When you read Straight Track, we are generally talking about how a work injury occurred and how to protect yourself and the claim before it is settled.
In response to inquiries we receive from railroaders who have already settled claims without any legal advice and then want to know what rights they have, we thought it would be a good idea to review with you the effect of a release. The railroad may call this document a settlement agreement, or another name, but it is a Release just the same, as you are giving up or releasing a right you had before you signed it.
A release is a contract between you and the railroad setting forth all of the rights and obligations each of you have now and in the future. It is much more than just an agreement by which the railroad pays you money in return for you ending a claim for damages arising out of your on-the-job injury.
When you sign a release, you waive your right to recover any future damages you may suffer because of a recurrence of your pain related to this on-duty injury. It's important, therefore, that you are back to your original good health or as well as you will ever be, before you even consider making a settlement and signing a release.
If there are any "understandings" you had with the claim agent when you settled the claim that are not specifically mentioned in the release, those "understandings" are not binding on the railroad and you have no legal right to enforce these understandings. What you thought you agreed to doesn't count; only the provisions written into release mean anything.
Examples of common misconceptions might better illustrate this point. Let's say that a year or two after you made a settlement with the railroad you have a flair up of the same pain you had after the work injury and you see your doctor who recommends time off work or surgery. Even if you and the claim agent had a gentlemen's understanding that you would be paid for future time off and any medical bills would be covered, in all probability, if the release doesn't mention that specifically, you have no enforceable right to the lost wages or medical cost reimbursement your insurance doesn't pay.
Perhaps the railroad arranged a job assignment when you settled the case and said you'll only work the yard switch engine and not be required to work road jobs. Five years later, however, you are told to mark up on the road or now work with the rest of your gang. What can you do? Nothing, unless the agreement restricting you to yard service is written into the release. Oral promises, even made in good faith, are not enforceable.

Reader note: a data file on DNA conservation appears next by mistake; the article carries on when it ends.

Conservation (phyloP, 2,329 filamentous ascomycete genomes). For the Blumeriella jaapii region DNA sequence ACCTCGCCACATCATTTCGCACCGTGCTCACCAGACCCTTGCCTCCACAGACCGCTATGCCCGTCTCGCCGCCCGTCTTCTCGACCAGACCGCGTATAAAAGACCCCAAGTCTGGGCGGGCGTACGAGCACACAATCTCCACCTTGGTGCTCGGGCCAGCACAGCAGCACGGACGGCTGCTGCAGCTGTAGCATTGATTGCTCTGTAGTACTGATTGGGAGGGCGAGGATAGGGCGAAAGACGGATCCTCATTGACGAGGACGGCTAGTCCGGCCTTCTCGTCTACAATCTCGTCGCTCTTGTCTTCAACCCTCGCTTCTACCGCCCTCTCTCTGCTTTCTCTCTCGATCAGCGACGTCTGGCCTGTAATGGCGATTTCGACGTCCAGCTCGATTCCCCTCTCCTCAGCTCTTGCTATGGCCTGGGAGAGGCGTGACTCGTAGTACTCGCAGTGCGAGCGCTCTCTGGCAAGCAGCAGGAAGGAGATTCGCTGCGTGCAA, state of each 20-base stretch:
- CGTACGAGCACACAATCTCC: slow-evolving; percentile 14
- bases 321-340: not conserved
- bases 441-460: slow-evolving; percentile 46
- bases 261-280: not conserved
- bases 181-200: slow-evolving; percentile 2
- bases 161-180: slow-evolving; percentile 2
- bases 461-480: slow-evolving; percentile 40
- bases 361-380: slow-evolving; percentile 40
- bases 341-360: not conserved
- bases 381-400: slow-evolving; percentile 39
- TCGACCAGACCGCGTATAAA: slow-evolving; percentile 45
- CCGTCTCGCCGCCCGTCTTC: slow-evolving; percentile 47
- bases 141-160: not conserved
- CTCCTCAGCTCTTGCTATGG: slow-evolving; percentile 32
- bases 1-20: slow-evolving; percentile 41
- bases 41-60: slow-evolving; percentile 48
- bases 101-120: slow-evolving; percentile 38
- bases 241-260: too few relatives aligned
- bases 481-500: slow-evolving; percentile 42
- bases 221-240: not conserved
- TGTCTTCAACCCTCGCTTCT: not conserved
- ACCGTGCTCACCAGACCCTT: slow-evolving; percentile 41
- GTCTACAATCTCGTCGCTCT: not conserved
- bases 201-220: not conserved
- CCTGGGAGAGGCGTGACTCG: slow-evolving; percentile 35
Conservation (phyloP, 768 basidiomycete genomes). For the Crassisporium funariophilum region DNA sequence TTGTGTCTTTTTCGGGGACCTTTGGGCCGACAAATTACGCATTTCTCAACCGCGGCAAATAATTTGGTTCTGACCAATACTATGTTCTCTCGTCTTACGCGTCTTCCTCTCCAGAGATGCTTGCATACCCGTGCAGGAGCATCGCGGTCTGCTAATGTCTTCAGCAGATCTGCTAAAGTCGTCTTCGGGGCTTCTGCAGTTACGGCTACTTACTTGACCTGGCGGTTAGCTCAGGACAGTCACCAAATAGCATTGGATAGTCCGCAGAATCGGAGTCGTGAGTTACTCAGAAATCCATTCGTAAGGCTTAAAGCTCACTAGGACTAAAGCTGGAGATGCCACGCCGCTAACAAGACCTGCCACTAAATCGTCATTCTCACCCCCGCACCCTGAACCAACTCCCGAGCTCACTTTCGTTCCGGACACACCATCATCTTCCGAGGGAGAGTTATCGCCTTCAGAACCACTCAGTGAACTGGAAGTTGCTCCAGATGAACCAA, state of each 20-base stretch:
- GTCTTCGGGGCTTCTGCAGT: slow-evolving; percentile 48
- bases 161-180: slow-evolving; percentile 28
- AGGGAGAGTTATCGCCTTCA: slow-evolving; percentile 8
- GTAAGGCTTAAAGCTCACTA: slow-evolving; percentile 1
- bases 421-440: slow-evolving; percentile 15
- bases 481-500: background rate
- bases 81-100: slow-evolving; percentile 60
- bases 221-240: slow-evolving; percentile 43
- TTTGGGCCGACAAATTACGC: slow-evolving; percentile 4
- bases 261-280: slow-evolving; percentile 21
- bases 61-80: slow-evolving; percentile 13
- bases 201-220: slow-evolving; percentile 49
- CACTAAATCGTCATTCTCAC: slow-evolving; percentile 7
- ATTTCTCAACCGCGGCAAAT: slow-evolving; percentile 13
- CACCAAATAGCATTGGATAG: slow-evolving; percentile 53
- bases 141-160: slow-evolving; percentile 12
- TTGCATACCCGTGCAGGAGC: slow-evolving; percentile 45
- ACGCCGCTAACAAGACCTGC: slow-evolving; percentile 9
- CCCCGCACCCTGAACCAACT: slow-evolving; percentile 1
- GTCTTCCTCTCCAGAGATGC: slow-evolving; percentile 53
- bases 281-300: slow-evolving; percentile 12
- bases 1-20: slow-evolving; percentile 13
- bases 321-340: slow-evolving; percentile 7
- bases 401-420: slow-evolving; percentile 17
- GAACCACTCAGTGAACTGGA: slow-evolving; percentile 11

It is important, too, to read the fine print. It is quite common for the railroad to write into the release that "this release is applicable to any an all injuries sustained to and including the date of the release." This is enforceable by the railroad and only a problem if you have sustained more than one injury before the date of the release. For example: you sprain your ankle and are off for six weeks. After you return to work you line a defective switch and feel pain in you back, but you believe it's not serious and you lose no time from work and don't see a doctor. A few weeks later you and the claim agent, settle the ankle injury claim and the "any and all injuries to and including the date of this release" is written into the release. (Most railroads have this language printed into their standard release form). A month after the settlement you begin to feel pain radiating down your leg and return to the doctor. He tells you that when you lined that defective switch you ruptured a disc and that is the cause of your leg pain. He may recommend surgery. What can you do? Nothing, in all probability, because you released the back injury claim at the same time you settled for the ankle injury.
Another thing the railroad may try to do is put in provisions releasing the railroad from liability for occupational illness, repetitive trauma, hearing loss, carpal tunnel syndrome and the like, even though you are not claiming damages for these conditions. If later on you do have a claim for one of these conditions the railroad will contend that the "any and all injuries to and including the date of this release" applies and that you have released this claim years before you even knew you had it. Will the railroad get away with this, too? Maybe not, but you will surely have to retain a personal injury lawyer to attempt to set the release aside before you can begin to prosecute your claim for the occupational illness.
You may have noticed that in a couple of the examples I cited above I said that there was "probably" nothing you could do to make a new claim. That is the general rule. Of course every case depends on its own facts so it is possible that the release could be set aside on other grounds in those cases as well, but don't count on it.
By now you should be getting the idea that you may be no match for the railroad's law and claim departments. Is settling on your own a risk you are willing to take? Your safest course of action is to involve Hoey & Farina in your claim from the very beginning, even if you do not retain us. Our legal advice is free until you actually sign a contract of representation.
As we always say, "You may not need to hire a lawyer, but you do need legal advice." And, as I always add, "It's easier to keep you out of trouble than to get you out of it after you are in it."